a. In-use. The highest and best use of the asset is in-use if the asset would provide maximum value to market participants principally through its use in combination with other assets as a group (as installed or otherwise configured for use). For example, that might be the
case for certain nonfinancial assets.
b. In-exchange. The highest and best use of the asset is in-exchange if the asset would provide maximum value to market participants principally on a standalone basis. For example, that might be the case for a financial asset.
Apparently, many respondents to the IASB Exposure Draft thought the terms “in use” and “in exchange” were confusing, particularly to a layman. Comments were made that the terms did not accurately describe different valuation premises because an asset is being exchanged (sold) in both cases. In addition, some respondents thought that the “in use” valuation premise could be confused with the term value in use, which was already used in IAS 36, Impairment of Assets. As used in IAS 36, value in use specifically refers to the present value of the future cash flows derived from an entity’s intended use of the asset/asset group without adjustment to reflect the different cash flows that might arise from a third party market participant’s use of the asset/asset group.
Like the highest and best use concept, the FASB has deemed the valuation premise as no longer relevant when measuring the Fair Value of financial assets or of liabilities because their Fair Values do not depend on their use within a group of other assets or liabilities.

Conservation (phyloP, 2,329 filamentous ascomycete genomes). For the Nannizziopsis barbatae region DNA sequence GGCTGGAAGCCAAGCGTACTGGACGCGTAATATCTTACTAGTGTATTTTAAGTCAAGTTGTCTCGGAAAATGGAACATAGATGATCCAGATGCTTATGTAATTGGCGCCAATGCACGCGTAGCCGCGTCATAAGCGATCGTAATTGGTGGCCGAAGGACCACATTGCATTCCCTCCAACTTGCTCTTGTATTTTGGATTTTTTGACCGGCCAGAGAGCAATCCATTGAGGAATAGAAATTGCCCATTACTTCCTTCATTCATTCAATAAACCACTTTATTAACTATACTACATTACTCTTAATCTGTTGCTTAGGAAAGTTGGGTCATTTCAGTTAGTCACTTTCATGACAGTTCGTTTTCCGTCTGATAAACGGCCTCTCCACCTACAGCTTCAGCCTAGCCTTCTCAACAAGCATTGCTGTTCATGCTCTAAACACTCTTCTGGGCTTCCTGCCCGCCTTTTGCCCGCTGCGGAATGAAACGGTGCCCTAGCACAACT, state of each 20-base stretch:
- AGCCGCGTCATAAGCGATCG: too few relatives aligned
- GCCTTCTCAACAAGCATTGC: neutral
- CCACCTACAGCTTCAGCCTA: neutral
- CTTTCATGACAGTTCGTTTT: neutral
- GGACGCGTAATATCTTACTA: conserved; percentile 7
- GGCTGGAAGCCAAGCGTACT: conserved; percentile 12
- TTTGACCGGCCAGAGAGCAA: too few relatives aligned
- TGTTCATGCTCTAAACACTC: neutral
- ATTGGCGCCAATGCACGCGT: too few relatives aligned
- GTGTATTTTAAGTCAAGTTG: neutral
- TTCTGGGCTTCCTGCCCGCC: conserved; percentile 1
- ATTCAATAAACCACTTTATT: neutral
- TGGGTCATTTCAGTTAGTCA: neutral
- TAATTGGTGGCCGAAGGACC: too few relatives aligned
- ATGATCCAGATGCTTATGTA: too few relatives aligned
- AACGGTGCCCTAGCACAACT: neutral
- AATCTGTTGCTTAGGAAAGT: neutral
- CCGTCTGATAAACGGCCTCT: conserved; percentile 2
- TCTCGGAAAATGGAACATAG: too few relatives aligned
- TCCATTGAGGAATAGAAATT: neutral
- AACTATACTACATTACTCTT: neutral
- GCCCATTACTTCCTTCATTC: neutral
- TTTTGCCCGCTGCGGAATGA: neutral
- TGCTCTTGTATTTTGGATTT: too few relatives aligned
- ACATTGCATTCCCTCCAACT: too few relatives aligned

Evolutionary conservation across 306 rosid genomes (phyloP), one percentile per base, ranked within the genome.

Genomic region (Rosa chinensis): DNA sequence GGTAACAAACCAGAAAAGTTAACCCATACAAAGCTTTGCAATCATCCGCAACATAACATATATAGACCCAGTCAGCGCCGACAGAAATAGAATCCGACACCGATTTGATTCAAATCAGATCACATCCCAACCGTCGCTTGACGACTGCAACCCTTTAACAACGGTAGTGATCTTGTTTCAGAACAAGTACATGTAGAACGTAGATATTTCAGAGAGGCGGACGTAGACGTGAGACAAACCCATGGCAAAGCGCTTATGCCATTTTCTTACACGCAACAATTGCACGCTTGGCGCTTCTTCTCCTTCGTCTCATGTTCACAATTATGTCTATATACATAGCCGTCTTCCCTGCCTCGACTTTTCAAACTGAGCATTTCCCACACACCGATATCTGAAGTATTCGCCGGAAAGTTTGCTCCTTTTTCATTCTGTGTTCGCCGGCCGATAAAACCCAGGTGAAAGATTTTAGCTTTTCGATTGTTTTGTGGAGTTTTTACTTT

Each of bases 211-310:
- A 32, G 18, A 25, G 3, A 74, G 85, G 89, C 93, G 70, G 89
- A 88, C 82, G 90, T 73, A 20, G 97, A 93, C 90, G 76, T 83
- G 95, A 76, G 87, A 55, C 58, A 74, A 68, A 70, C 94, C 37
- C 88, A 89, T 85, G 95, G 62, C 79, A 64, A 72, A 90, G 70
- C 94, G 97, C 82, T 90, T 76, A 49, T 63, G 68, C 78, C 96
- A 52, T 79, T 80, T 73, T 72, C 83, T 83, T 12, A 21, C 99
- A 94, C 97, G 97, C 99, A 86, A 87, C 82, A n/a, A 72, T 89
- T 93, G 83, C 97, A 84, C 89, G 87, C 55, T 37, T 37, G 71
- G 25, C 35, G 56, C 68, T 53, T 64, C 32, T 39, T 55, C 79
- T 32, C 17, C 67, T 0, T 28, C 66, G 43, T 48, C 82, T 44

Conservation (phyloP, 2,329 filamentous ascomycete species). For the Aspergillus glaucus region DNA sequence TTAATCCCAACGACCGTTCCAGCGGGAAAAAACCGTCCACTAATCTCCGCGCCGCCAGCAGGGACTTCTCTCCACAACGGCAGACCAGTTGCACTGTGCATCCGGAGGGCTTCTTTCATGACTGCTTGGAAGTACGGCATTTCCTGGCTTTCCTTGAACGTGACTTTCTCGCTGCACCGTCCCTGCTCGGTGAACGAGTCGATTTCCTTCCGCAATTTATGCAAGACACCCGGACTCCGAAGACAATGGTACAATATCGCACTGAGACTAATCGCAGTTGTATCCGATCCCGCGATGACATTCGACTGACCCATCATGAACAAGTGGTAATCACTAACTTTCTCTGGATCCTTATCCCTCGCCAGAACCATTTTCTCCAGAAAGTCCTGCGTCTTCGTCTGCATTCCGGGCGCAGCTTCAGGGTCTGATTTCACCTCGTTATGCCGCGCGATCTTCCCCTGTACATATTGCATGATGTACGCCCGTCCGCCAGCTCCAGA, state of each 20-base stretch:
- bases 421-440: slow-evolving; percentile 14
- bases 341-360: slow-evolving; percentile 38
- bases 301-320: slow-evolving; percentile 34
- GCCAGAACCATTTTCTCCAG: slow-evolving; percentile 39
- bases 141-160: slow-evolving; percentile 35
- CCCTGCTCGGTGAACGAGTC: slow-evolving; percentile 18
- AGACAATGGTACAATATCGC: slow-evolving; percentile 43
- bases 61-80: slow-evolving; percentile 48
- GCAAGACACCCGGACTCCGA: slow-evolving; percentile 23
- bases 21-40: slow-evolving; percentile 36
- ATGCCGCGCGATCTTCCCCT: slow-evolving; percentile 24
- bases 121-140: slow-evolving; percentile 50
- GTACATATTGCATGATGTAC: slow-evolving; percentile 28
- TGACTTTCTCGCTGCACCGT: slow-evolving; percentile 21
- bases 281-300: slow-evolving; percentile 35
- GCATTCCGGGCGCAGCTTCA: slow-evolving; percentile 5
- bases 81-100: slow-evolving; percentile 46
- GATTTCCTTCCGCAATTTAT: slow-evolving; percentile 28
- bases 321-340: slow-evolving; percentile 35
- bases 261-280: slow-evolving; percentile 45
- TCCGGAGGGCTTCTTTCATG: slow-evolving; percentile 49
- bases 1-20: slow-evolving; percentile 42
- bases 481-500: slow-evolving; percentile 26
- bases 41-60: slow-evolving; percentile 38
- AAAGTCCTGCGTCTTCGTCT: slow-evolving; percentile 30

However, the valuation premise concept still applies for nonfinancial assets. Under the Amendment, the terms “in use” and “in exchange” are gone. Although suggestions of alternative terms were provided by respondents, the FASB instead chose to simply describe the objective of the valuation premise in a narrative format.
820-10-35-10E The highest and best use of a nonfinancial asset establishes the valuation premise used to measure the Fair Value of the asset, as follows:
a. The highest and best use of a nonfinancial asset might provide maximum value to market participants through its use in combination with other assets as a group (as installed or otherwise configured for use) or in combination with other assets and liabilities (for example, a business).
1. If the highest and best use of the asset is to use the asset in combination with other assets or with other assets and liabilities, the Fair Value of the asset is the price that would be received in a current transaction to sell the asset assuming that the asset would be used with other assets or with other assets and liabilities and that those assets and liabilities (that is, its complementary assets and the associated liabilities) would be available to market participants.
2. Liabilities associated with the asset and with the complementary assets include liabilities that fund working capital, but do not include liabilities used
to fund assets other than those within the group of assets.
3. Assumptions about the highest and best use of a nonfinancial asset shall be consistent for all of the assets (for which highest and best use is relevant) of the group of assets or the group of assets and liabilities within which the asset would be used.